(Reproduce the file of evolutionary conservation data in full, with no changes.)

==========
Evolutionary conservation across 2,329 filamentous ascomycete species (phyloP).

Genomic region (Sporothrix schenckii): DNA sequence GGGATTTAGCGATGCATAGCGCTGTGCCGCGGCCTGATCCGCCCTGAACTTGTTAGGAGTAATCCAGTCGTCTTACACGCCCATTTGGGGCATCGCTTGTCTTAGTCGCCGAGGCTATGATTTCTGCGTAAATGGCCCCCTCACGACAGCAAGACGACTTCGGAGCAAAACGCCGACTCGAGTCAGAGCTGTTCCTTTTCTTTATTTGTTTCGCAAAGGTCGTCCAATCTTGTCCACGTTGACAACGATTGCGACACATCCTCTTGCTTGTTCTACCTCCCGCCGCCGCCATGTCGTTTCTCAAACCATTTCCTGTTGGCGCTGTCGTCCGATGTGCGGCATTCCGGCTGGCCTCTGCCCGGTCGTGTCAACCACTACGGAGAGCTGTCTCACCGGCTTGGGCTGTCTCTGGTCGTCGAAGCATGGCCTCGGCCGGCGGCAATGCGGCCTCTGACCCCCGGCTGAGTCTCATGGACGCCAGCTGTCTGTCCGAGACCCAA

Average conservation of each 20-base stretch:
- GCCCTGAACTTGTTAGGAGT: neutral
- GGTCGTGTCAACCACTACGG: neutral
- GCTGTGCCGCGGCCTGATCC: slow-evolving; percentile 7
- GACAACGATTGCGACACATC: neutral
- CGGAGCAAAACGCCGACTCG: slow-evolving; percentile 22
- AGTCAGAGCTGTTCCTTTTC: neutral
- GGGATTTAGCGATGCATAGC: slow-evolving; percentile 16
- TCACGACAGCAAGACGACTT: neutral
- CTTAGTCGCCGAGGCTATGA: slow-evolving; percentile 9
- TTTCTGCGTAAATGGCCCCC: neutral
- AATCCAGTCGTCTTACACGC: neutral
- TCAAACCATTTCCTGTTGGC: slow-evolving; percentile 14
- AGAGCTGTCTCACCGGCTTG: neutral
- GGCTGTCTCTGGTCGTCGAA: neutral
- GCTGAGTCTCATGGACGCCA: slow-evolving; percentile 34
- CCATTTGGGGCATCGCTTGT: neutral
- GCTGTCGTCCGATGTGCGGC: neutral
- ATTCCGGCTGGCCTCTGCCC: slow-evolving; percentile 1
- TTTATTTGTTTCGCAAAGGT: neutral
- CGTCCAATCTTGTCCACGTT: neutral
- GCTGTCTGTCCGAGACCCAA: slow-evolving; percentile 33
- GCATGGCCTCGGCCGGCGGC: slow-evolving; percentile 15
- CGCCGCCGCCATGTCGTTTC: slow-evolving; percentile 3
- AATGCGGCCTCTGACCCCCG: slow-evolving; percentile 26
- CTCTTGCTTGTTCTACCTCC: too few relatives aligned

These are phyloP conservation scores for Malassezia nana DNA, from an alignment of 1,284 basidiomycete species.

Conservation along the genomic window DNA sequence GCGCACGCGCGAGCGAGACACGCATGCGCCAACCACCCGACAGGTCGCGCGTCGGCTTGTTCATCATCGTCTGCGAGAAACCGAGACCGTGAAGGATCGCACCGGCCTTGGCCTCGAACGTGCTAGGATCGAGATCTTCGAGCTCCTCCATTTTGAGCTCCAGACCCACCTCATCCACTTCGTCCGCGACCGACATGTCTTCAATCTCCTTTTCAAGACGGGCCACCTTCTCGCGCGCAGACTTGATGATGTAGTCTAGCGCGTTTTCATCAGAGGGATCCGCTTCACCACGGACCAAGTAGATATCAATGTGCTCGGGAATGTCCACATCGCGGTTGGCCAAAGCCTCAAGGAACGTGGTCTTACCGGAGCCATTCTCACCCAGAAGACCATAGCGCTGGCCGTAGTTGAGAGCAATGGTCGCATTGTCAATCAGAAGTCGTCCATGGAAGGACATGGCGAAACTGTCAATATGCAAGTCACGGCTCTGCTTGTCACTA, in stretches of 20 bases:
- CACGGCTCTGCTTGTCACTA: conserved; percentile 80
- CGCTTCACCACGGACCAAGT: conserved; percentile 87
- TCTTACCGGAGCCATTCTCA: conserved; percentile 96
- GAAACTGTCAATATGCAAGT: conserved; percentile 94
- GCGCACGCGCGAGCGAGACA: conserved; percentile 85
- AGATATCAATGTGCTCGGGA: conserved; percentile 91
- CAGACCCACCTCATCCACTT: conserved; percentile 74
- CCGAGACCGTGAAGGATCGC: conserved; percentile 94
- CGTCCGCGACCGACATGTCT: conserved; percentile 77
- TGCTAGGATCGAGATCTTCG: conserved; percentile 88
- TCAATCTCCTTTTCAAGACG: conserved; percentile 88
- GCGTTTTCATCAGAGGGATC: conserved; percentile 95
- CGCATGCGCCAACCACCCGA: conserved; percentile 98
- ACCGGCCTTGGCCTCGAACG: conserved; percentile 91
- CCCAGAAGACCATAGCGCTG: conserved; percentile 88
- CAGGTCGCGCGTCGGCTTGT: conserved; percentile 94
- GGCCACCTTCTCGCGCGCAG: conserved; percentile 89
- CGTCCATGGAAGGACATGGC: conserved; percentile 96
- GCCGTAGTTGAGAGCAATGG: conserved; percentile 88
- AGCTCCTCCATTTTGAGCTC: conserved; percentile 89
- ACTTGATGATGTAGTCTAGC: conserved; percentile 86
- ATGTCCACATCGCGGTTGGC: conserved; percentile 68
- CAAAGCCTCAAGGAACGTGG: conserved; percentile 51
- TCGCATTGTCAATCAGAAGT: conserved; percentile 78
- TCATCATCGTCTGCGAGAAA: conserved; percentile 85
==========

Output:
Evolutionary conservation across 2,329 filamentous ascomycete species (phyloP).

Genomic region (Sporothrix schenckii): DNA sequence GGGATTTAGCGATGCATAGCGCTGTGCCGCGGCCTGATCCGCCCTGAACTTGTTAGGAGTAATCCAGTCGTCTTACACGCCCATTTGGGGCATCGCTTGTCTTAGTCGCCGAGGCTATGATTTCTGCGTAAATGGCCCCCTCACGACAGCAAGACGACTTCGGAGCAAAACGCCGACTCGAGTCAGAGCTGTTCCTTTTCTTTATTTGTTTCGCAAAGGTCGTCCAATCTTGTCCACGTTGACAACGATTGCGACACATCCTCTTGCTTGTTCTACCTCCCGCCGCCGCCATGTCGTTTCTCAAACCATTTCCTGTTGGCGCTGTCGTCCGATGTGCGGCATTCCGGCTGGCCTCTGCCCGGTCGTGTCAACCACTACGGAGAGCTGTCTCACCGGCTTGGGCTGTCTCTGGTCGTCGAAGCATGGCCTCGGCCGGCGGCAATGCGGCCTCTGACCCCCGGCTGAGTCTCATGGACGCCAGCTGTCTGTCCGAGACCCAA

Average conservation of each 20-base stretch:
- GCCCTGAACTTGTTAGGAGT: neutral
- GGTCGTGTCAACCACTACGG: neutral
- GCTGTGCCGCGGCCTGATCC: slow-evolving; percentile 7
- GACAACGATTGCGACACATC: neutral
- CGGAGCAAAACGCCGACTCG: slow-evolving; percentile 22
- AGTCAGAGCTGTTCCTTTTC: neutral
- GGGATTTAGCGATGCATAGC: slow-evolving; percentile 16
- TCACGACAGCAAGACGACTT: neutral
- CTTAGTCGCCGAGGCTATGA: slow-evolving; percentile 9
- TTTCTGCGTAAATGGCCCCC: neutral
- AATCCAGTCGTCTTACACGC: neutral
- TCAAACCATTTCCTGTTGGC: slow-evolving; percentile 14
- AGAGCTGTCTCACCGGCTTG: neutral
- GGCTGTCTCTGGTCGTCGAA: neutral
- GCTGAGTCTCATGGACGCCA: slow-evolving; percentile 34
- CCATTTGGGGCATCGCTTGT: neutral
- GCTGTCGTCCGATGTGCGGC: neutral
- ATTCCGGCTGGCCTCTGCCC: slow-evolving; percentile 1
- TTTATTTGTTTCGCAAAGGT: neutral
- CGTCCAATCTTGTCCACGTT: neutral
- GCTGTCTGTCCGAGACCCAA: slow-evolving; percentile 33
- GCATGGCCTCGGCCGGCGGC: slow-evolving; percentile 15
- CGCCGCCGCCATGTCGTTTC: slow-evolving; percentile 3
- AATGCGGCCTCTGACCCCCG: slow-evolving; percentile 26
- CTCTTGCTTGTTCTACCTCC: too few relatives aligned

These are phyloP conservation scores for Malassezia nana DNA, from an alignment of 1,284 basidiomycete species.

Conservation along the genomic window DNA sequence GCGCACGCGCGAGCGAGACACGCATGCGCCAACCACCCGACAGGTCGCGCGTCGGCTTGTTCATCATCGTCTGCGAGAAACCGAGACCGTGAAGGATCGCACCGGCCTTGGCCTCGAACGTGCTAGGATCGAGATCTTCGAGCTCCTCCATTTTGAGCTCCAGACCCACCTCATCCACTTCGTCCGCGACCGACATGTCTTCAATCTCCTTTTCAAGACGGGCCACCTTCTCGCGCGCAGACTTGATGATGTAGTCTAGCGCGTTTTCATCAGAGGGATCCGCTTCACCACGGACCAAGTAGATATCAATGTGCTCGGGAATGTCCACATCGCGGTTGGCCAAAGCCTCAAGGAACGTGGTCTTACCGGAGCCATTCTCACCCAGAAGACCATAGCGCTGGCCGTAGTTGAGAGCAATGGTCGCATTGTCAATCAGAAGTCGTCCATGGAAGGACATGGCGAAACTGTCAATATGCAAGTCACGGCTCTGCTTGTCACTA, in stretches of 20 bases:
- CACGGCTCTGCTTGTCACTA: conserved; percentile 80
- CGCTTCACCACGGACCAAGT: conserved; percentile 87
- TCTTACCGGAGCCATTCTCA: conserved; percentile 96
- GAAACTGTCAATATGCAAGT: conserved; percentile 94
- GCGCACGCGCGAGCGAGACA: conserved; percentile 85
- AGATATCAATGTGCTCGGGA: conserved; percentile 91
- CAGACCCACCTCATCCACTT: conserved; percentile 74
- CCGAGACCGTGAAGGATCGC: conserved; percentile 94
- CGTCCGCGACCGACATGTCT: conserved; percentile 77
- TGCTAGGATCGAGATCTTCG: conserved; percentile 88
- TCAATCTCCTTTTCAAGACG: conserved; percentile 88
- GCGTTTTCATCAGAGGGATC: conserved; percentile 95
- CGCATGCGCCAACCACCCGA: conserved; percentile 98
- ACCGGCCTTGGCCTCGAACG: conserved; percentile 91
- CCCAGAAGACCATAGCGCTG: conserved; percentile 88
- CAGGTCGCGCGTCGGCTTGT: conserved; percentile 94
- GGCCACCTTCTCGCGCGCAG: conserved; percentile 89
- CGTCCATGGAAGGACATGGC: conserved; percentile 96
- GCCGTAGTTGAGAGCAATGG: conserved; percentile 88
- AGCTCCTCCATTTTGAGCTC: conserved; percentile 89
- ACTTGATGATGTAGTCTAGC: conserved; percentile 86
- ATGTCCACATCGCGGTTGGC: conserved; percentile 68
- CAAAGCCTCAAGGAACGTGG: conserved; percentile 51
- TCGCATTGTCAATCAGAAGT: conserved; percentile 78
- TCATCATCGTCTGCGAGAAA: conserved; percentile 85